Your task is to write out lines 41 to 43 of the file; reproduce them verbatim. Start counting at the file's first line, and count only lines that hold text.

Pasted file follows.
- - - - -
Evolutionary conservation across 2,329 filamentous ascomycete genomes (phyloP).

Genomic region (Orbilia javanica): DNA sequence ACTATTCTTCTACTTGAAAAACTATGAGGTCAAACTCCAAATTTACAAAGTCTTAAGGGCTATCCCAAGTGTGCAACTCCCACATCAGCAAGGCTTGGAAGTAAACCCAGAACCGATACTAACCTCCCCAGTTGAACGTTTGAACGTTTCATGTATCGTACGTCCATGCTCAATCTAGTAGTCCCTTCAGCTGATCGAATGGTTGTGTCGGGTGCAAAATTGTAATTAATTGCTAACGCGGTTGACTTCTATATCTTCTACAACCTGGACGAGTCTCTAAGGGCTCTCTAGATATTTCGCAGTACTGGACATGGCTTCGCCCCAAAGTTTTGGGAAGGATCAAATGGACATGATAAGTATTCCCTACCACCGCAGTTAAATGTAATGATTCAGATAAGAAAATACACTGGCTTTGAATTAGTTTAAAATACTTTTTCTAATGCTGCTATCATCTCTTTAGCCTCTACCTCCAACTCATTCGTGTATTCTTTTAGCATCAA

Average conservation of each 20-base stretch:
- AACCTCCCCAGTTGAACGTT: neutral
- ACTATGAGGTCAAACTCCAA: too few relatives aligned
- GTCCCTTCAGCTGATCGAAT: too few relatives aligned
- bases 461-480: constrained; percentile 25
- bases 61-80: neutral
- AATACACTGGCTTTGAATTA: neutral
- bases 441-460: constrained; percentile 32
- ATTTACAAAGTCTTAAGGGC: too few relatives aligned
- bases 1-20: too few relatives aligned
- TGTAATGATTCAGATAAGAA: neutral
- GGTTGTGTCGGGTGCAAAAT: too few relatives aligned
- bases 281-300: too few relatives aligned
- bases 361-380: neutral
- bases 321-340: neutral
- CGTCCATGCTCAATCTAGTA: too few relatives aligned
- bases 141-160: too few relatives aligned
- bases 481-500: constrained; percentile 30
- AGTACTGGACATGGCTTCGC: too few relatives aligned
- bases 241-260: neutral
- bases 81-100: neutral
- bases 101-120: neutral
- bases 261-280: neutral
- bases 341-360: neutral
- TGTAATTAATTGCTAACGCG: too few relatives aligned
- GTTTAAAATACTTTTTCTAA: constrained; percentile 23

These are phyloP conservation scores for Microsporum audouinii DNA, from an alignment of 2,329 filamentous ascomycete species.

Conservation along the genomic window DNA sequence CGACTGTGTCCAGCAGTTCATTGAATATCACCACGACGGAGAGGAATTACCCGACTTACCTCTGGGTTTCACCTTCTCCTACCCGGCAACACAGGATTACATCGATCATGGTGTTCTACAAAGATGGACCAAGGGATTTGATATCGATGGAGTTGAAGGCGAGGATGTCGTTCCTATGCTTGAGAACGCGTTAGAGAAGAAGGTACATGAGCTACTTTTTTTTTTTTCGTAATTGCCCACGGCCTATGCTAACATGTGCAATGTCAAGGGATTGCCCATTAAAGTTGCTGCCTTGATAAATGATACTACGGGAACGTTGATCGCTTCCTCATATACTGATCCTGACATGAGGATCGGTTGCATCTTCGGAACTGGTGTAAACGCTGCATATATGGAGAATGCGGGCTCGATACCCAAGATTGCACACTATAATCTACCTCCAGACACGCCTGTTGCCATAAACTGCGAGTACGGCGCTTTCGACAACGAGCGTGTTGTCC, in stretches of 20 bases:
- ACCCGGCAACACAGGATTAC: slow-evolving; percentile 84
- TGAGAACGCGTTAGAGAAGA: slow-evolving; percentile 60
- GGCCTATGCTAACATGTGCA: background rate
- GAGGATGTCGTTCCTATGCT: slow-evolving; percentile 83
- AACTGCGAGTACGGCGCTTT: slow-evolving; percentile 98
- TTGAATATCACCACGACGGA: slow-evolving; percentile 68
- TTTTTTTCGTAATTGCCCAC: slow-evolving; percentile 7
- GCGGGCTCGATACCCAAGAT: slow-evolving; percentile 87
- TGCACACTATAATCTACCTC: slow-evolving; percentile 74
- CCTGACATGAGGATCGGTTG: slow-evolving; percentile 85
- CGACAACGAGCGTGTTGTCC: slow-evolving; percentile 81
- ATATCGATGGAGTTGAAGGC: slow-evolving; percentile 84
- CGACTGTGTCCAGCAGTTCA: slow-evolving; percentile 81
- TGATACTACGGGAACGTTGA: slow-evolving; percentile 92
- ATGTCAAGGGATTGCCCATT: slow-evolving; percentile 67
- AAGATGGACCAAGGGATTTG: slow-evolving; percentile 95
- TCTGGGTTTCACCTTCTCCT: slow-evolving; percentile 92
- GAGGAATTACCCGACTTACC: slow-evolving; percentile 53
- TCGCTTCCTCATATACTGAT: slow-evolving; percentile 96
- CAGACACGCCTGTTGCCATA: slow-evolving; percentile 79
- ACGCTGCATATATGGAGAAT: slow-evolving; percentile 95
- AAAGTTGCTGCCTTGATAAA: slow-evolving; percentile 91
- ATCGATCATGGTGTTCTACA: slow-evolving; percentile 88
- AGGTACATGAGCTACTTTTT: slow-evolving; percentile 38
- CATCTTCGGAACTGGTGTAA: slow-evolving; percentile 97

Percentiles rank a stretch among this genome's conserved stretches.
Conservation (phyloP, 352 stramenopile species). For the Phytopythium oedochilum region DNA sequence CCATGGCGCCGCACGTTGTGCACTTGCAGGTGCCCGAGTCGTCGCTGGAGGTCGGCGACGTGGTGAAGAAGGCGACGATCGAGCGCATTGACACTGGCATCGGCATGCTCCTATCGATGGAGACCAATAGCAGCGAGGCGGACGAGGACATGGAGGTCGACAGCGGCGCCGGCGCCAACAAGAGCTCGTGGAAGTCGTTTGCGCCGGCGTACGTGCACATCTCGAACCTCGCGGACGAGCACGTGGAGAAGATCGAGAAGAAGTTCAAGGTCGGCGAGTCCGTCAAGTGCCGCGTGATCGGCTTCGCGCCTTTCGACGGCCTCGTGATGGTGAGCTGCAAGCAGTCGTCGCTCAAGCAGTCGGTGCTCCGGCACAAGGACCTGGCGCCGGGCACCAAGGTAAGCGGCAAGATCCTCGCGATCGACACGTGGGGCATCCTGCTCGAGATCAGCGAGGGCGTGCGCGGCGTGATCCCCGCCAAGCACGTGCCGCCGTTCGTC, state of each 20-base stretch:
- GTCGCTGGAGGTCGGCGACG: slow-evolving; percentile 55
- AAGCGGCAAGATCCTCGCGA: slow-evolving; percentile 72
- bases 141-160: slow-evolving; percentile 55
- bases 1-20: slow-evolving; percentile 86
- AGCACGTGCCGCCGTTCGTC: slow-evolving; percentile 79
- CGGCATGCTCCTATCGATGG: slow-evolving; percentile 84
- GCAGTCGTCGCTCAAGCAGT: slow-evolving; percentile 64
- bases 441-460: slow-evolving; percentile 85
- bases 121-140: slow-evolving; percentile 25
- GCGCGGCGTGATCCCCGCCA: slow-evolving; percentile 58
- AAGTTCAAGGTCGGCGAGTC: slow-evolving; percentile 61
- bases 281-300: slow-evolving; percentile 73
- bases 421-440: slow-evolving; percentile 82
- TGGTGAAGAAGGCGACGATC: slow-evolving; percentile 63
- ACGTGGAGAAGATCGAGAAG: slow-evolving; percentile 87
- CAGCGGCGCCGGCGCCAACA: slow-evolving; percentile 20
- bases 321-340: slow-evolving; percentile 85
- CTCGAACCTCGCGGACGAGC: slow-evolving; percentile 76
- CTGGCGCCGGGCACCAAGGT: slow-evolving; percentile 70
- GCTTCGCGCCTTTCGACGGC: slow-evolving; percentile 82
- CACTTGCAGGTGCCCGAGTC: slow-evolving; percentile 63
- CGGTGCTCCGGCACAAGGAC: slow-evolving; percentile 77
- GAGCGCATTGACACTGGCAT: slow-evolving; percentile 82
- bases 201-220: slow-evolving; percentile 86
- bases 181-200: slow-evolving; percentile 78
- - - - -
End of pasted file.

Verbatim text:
- CGACAACGAGCGTGTTGTCC: slow-evolving; percentile 81
- ATATCGATGGAGTTGAAGGC: slow-evolving; percentile 84
- CGACTGTGTCCAGCAGTTCA: slow-evolving; percentile 81